“The Weekend Wanderer” is a weekly curated selection of news, news, stories, resources, and media on the intersection of faith and culture for you to explore through your weekend. Wander through these links however you like and in any order you like. Disclaimer: I do not necessarily agree with all the views expressed within these articles but have found them thought-provoking.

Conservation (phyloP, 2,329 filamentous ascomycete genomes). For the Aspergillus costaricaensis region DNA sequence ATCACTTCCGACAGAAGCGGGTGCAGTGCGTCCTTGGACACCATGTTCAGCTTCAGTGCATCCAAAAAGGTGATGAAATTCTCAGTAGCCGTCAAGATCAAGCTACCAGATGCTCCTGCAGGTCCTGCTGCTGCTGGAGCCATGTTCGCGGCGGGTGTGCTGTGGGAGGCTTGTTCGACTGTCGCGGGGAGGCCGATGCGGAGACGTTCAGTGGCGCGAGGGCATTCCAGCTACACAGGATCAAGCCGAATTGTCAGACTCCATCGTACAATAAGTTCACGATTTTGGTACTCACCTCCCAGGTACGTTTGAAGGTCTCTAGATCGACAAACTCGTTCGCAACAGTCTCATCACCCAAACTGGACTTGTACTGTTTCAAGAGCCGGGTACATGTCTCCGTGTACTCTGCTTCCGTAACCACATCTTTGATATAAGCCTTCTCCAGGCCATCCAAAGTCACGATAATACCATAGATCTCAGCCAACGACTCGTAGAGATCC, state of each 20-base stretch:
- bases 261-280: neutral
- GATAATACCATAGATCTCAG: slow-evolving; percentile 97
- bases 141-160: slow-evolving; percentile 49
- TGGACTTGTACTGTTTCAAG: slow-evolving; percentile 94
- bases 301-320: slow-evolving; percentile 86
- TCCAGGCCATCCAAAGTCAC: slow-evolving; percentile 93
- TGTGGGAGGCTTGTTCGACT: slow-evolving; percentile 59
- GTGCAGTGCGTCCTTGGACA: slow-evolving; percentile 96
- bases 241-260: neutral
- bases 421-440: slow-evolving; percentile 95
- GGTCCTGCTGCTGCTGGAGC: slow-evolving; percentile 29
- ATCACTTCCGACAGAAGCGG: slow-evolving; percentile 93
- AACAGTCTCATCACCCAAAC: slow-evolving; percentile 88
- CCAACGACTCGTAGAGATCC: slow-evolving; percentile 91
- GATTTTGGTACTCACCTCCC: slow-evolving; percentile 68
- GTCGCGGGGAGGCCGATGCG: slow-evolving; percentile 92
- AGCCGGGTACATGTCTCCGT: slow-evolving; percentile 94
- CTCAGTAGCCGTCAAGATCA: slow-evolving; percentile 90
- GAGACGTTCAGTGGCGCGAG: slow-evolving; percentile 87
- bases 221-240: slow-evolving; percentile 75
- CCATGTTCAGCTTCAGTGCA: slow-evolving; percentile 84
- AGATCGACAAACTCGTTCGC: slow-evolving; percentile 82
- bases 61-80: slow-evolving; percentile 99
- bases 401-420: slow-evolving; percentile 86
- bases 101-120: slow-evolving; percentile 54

“Tim Keller Taught Me About Joy” – David Brooks in The New York Times: “Tim Keller was a recliner. Whenever a particular group of my friends would get together, discussing some personal, social or philosophical issue over Zoom during the past few years, you could see Tim just chilling and enjoying it, lounging back in his chair. The conversation would flow, and finally somebody would ask: ‘Tim, what do you think?’ He’d start slow, with that wry, friendly smile. He’d mention a relevant John Bunyan poem, then an observation Kierkegaard had made or a pattern the historian David Bebbington had noticed. Then Tim would synthesize it all into the four crucial points that pierced the clouds of confusion and brought you to a new layer of understanding. I used to think of it as the Keller Clarity Beam. He didn’t make these points in a didactic or professorial way. It was more like: Hey, you’re thirsty. I happen to have this glass of water. Want a sip? It was this skill that made Tim Keller, who died on Friday at 72, one of the most important theologians and greatest preachers of our time. American evangelicalism suffers from an intellectual inferiority complex that sometimes turns into straight anti-intellectualism. But Tim could draw on a vast array of intellectual sources to argue for the existence of God, to draw piercing psychological insights from the troubling parts of Scripture or to help people through moments of suffering. His voice was warm, his observations crystal clear. We all tried to act cool around Tim, but we knew we had a giant in our midst.”